December 27, 2010

Fighting Winter Depression Nr. 1: Italian Food and Niceness.

La Galleria Italiana, Mitte

Last month I started the search for the perfect local Italian. With Christmas and the end of the year looming, it started feeling like I needed to make minimal progress – and soon. Overwhelmed by Christmas markets, half-a-meter bratwursts and a foot of snow, I needed a sense of a mission. All the better if it were a mission carrying the scents of lemons and sun instead of darkness and glühwein. It bears all the marks of a large, fat winter depression.

The fact I was seeking solace from the wintery darkness at Italian restaurants was by itself a sign of dangerous Germanisation. Since the beginning of time, Germans have gone to the country south of the Alps in order to feel worldlier, more Mediterranean and more alive. Goethe eternalised his yearnings for Italy’s sun and natural vitamin D3 in “Kennst du das Land, wo die Zitronen blühn?” and my old heroin-addict excuse for a flatmate Astrid used to sober up every time the word “Italy” was mentioned, because it made her feel young and carefree all over again.

With the winter wreaking havoc in my natural defences, I was even ready to shed my inbuilt Italophobia and try out a new Italian place. After a long group discussion, we agreed on going to a small and inconspicuous Italian restaurant on Torstraße in Mitte. Located at the less pretentious end of the street (closer to Oranienburger Tor than to Rosenthaler Platz), the small restaurant is strikingly simple, with ochre walls and IKEA-like furniture. A glass counter contained an array of Italian culinary paraphernalia of all shapes and colours, with the usual olives, cheese and sausages. Behind it stood a genuine Italian waiting to taken our orders.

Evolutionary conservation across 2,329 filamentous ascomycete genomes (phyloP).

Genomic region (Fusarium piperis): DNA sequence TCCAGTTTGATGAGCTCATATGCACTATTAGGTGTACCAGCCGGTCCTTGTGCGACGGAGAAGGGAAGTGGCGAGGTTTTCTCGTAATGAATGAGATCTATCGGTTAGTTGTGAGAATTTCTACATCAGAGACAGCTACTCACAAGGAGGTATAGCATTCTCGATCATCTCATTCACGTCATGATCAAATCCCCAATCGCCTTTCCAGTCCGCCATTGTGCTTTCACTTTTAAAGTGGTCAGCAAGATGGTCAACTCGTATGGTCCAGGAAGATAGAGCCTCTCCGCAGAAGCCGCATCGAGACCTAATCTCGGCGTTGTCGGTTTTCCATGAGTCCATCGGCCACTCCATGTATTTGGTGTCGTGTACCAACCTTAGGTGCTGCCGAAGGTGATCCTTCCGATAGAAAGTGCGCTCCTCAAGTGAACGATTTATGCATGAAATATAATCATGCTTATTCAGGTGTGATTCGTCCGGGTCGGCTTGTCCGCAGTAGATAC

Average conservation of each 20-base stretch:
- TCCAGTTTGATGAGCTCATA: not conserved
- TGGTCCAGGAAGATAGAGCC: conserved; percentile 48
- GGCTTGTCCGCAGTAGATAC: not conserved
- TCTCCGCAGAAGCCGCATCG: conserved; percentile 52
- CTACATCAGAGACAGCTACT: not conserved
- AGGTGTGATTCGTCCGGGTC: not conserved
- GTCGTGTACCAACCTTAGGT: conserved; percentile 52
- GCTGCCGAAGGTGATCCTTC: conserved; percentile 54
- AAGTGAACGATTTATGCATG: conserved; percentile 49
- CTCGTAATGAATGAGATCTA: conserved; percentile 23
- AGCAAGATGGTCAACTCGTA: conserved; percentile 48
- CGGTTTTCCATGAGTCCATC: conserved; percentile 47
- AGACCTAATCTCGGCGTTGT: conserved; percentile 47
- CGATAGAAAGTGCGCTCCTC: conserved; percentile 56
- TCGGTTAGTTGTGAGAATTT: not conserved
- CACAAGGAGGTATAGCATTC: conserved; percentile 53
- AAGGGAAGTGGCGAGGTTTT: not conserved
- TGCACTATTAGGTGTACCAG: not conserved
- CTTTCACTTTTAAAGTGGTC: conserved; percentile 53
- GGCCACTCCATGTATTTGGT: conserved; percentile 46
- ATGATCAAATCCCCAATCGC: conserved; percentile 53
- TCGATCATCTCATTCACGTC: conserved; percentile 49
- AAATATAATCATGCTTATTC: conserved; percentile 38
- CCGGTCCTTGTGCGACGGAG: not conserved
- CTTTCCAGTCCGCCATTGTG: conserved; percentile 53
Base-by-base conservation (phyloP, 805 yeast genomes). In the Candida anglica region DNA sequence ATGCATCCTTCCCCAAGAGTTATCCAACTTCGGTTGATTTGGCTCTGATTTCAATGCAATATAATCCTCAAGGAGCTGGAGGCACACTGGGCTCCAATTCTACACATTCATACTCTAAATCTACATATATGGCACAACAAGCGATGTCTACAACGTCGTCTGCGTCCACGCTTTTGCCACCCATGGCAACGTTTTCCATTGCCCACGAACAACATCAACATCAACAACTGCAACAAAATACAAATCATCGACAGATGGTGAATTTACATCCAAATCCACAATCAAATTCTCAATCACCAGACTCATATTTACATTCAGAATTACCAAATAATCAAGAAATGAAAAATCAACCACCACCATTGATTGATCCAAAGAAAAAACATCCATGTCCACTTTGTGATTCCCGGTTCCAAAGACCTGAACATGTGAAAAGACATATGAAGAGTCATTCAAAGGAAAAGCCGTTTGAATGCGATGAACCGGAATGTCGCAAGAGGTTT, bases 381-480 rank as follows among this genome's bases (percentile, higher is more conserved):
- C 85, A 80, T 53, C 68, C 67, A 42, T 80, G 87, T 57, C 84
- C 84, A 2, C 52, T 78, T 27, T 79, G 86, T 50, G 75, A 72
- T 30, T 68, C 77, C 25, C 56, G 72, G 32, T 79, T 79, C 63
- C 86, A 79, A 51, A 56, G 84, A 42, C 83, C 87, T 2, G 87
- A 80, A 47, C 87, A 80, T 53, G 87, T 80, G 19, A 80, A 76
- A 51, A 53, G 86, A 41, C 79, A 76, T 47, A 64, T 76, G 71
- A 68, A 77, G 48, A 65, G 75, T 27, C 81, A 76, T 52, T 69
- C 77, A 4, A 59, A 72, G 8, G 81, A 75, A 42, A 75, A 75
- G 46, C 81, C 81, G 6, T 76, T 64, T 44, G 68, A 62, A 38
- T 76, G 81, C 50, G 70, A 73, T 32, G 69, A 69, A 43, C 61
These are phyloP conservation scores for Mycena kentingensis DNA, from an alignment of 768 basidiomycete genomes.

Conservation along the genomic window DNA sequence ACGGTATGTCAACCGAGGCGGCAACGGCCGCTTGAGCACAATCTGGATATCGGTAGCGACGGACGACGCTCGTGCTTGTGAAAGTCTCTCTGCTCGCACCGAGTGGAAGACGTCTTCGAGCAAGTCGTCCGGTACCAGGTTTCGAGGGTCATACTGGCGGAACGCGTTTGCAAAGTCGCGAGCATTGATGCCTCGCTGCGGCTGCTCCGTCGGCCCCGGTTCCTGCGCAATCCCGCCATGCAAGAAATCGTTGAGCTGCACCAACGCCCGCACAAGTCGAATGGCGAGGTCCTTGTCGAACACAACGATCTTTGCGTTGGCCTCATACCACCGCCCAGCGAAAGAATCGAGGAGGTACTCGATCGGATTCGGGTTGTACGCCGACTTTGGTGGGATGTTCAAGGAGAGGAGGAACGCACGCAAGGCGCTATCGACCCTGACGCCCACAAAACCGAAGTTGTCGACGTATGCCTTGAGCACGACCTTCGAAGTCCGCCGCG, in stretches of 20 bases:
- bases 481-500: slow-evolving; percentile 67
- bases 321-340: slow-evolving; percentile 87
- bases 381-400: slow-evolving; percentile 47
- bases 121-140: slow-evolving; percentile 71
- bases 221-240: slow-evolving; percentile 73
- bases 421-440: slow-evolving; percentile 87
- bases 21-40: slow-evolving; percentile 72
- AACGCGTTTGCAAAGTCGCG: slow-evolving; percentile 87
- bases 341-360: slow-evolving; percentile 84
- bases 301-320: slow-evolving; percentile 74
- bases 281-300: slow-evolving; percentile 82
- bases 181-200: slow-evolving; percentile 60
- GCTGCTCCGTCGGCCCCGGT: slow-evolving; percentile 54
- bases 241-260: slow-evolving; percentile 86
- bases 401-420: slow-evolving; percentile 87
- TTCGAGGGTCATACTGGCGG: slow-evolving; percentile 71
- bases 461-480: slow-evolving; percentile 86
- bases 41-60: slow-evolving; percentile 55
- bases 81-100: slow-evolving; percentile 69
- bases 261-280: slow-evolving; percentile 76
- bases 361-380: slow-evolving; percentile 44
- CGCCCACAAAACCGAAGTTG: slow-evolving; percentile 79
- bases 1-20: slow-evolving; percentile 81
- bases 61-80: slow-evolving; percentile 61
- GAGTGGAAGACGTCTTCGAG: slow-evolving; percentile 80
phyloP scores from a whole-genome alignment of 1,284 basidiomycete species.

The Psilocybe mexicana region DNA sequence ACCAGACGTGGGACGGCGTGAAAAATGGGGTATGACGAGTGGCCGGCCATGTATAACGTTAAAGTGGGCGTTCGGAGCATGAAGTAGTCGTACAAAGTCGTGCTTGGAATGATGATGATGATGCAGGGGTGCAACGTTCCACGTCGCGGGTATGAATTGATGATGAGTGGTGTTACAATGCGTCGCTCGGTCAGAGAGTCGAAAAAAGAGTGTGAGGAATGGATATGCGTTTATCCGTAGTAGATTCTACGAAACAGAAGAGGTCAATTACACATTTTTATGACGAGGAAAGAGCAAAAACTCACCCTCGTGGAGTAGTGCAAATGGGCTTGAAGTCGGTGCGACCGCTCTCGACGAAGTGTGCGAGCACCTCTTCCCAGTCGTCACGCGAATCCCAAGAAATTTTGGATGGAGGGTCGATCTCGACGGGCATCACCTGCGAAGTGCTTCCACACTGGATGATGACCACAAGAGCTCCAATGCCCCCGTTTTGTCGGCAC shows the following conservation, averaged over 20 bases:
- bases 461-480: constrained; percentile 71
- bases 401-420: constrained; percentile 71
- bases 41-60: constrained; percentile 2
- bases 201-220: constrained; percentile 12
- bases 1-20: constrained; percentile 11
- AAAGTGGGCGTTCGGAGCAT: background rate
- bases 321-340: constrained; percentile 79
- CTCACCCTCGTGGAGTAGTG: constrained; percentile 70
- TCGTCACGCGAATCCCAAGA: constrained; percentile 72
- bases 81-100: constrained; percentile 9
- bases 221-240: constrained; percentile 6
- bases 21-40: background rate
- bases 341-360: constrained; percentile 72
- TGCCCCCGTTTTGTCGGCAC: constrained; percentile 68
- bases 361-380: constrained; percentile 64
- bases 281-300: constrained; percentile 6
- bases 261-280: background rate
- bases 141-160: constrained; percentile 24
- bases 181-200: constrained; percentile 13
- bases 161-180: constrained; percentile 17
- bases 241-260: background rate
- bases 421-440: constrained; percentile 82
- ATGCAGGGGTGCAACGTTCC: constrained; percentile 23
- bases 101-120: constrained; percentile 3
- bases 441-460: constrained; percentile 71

We started with a few serves of the large antipasti misto (a plate with different starters, 13 €, also available in the smaller version for 7 €). It was a perfect serve: a combination of different ingredients from marinated mushrooms and carrots through salad, cheese and ham. They were all delicious and fresh, with a perfect balance between the various bits. The size was also very pleasing. One serving was more than enough for two persons. The joy was completed by a bottle of cheap, yet surprisingly nice montepulciano (for a mere price of 12€ - not a bad deal).

Spaghetti Marinara

The main courses arrived promptly thereafter. Four of us had pasta: Spaghetti marinara (seafood spaghetti in tomato sauce, 8 €), spaghetti salsiccia e pomodorinni (spaghetti with Italian sausage, cherry tomatos and balsamico based sauce, 7 €), tagliatelle cantarelli (tagliatelle with chanterelles, bacon and truffle oil, 8.50 €) and the daily tagliatelle with pork filet (8.50 € as well). The last one opted for the entrecôte al Barolo (entrecôte with balsamico sauce and potatoes, 14.50 €). The quality of the pasta varied from absolutely fantastic (the tagliatelle cantarelli: perfect balance between the different flavours, with mushrooms, bacon fat and truffle all getting their perfect fifteen seconds of glory) through very good (the salsiccia, which was a very good dish despite or maybe even because of its inherent simplicity) and to disappointing despite being nice (the pork filet, which was nice, but lacked the great quality of the others and the marinara, which had a very good tomato sauce, but had a meagre seafood presence with relatively dry calamari and a slight touch of shrimps). The pasta itself was fresh and homemade in all cases. The entrecôte was more of an escalope than a steak (it was very thin), but that is to be expected at an Italian restaurant. At the same time, please don’t take this as a complaint: it was a perfect escalope: good quality, tender meat in a savoury, brown sauce. There were no desserts on the menu, but the waitress did tell us there was panna cotta, which I then ordered (4.50 €) and was not disappointed. It was the best one I have had in a long time: good texture, not too sweet and with the perfect berry-sauce.

Panna Cotta

As we indented to pay, we realised, once again, what it meant to be dining at an “authentic” Italian restaurant. The waitress was not prepared for the German task of separating the bill. She tried to remain nice, as her basic skills of addition and subtraction were stretched to their limit. Her utter incompetence in the realm of maths would have been a true infliction at any Teutonic context, but she managed to pull it off with an endearing smile and offer everyone ramazotti on the house. True, ramazotti is not exactly my cup of tea, but when it’s on the house I manage to turn a blind eye to my other principles.

As La Galleria Italiana managed to please even hardcore Italophobes such as myself, I could only advise other people to go try it out. It’s good, affordable and pleasing. Good enough to earn four prints.

Overall mark: 

La Galleria Italiana
Torstraße 182, 10115 Berlin
Phone: +49 (0) 30 27 57 29 48

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